Summary: 1
Automated Discovery of Linear Feedback Models 1
by
Thomas Richardson and Peter Spirtes
1. Introduction
The introduction of statistical models represented by directed acyclic graphs (DAGs) has
proved fruitful in the construction of expert systems, in allowing efficient updating
algorithms that take advantage of conditional independence relations (Pearl, 1988,
Lauritzen et al. 1993), and in inferring causal structure from conditional independence
relations (Spirtes and Glymour, 1991, Spirtes, Glymour and Scheines, 1993, Pearl and
Verma, 1991, Cooper, 1992). As a framework for representing the combination of causal
and statistical hypotheses, DAG models have shed light on a number of issues in statistics
ranging from Simpson's Paradox to experimental design (Spirtes, Glymour and Scheines,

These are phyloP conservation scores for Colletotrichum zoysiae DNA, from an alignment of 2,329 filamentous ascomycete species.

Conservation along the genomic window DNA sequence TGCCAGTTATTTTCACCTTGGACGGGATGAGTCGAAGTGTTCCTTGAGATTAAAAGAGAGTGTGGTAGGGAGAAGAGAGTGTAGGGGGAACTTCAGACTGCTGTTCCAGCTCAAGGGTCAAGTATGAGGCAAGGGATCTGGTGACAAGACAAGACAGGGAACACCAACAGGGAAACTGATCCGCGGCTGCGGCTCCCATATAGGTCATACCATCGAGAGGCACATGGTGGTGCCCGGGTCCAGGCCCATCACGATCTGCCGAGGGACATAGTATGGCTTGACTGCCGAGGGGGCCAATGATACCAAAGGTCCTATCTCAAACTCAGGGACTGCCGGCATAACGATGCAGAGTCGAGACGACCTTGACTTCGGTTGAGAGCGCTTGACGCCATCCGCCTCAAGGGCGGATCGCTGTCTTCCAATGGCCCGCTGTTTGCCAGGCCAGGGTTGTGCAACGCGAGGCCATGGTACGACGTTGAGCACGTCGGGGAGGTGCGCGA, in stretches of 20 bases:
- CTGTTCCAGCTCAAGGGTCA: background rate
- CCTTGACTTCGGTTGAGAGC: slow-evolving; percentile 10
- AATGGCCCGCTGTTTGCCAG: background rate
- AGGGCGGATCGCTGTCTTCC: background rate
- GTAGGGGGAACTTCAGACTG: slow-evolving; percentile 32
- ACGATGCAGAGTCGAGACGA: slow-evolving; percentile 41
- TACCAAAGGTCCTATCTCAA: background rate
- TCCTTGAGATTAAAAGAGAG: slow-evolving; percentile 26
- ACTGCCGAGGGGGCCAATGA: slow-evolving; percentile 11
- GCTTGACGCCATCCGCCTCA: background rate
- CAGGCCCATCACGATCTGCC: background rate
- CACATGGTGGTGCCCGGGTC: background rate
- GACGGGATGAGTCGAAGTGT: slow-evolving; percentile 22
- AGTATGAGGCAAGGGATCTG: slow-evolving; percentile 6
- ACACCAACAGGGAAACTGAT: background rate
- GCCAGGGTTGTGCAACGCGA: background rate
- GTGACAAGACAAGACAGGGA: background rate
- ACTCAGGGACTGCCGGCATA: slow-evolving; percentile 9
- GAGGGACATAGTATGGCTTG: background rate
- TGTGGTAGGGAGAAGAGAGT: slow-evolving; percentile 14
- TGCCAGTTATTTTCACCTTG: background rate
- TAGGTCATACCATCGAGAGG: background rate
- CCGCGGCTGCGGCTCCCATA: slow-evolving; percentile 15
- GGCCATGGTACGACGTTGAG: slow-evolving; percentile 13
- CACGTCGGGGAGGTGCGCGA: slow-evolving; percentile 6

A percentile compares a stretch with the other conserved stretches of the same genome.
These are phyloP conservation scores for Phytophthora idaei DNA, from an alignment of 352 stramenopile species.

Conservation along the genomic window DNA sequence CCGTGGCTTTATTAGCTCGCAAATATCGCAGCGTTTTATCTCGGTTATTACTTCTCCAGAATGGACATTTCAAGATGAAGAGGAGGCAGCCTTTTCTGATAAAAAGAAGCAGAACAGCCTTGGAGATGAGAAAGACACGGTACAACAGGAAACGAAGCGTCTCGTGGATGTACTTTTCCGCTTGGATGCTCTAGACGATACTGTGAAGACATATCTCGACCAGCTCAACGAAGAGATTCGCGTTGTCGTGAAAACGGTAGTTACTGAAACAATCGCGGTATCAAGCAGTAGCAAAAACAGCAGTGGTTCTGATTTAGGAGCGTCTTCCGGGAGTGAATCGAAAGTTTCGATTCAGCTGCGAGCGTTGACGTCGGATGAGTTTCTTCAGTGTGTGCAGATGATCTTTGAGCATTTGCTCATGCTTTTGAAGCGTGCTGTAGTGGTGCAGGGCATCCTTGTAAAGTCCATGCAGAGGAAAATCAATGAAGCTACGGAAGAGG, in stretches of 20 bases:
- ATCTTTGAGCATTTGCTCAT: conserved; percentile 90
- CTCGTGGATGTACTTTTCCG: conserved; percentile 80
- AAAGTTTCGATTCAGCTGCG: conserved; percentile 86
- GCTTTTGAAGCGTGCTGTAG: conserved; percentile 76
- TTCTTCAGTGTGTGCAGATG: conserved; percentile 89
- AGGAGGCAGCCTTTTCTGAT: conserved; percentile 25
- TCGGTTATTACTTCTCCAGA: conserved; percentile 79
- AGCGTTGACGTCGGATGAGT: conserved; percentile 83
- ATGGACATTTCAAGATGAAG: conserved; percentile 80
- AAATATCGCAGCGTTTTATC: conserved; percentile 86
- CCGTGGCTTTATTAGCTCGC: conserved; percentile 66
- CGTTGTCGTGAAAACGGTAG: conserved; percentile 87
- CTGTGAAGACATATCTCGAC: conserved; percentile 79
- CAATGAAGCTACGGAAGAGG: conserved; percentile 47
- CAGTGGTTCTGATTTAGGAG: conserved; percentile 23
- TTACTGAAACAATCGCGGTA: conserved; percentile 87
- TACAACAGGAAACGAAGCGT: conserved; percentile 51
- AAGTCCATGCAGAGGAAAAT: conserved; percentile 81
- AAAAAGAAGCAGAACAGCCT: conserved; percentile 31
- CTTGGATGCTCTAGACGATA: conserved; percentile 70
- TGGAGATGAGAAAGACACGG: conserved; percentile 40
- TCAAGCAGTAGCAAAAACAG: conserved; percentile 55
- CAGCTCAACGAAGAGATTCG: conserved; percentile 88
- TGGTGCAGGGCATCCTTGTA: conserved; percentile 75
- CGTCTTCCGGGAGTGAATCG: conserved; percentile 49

1993). The relations of DAGs with statistical constraints, and the equivalence and
distinguishability properties of DAG models, are now well understood, and their
characterization and computation involves three properties connecting graphical structure
and probability distributions: (i) a local directed Markov property, (ii) a global directed
Markov property, (iii) and factorizations of joint densities according to the structure of a
graph (Lauritizen, et al., 1990).
Recursive structural equation models are one kind of DAG model. However, non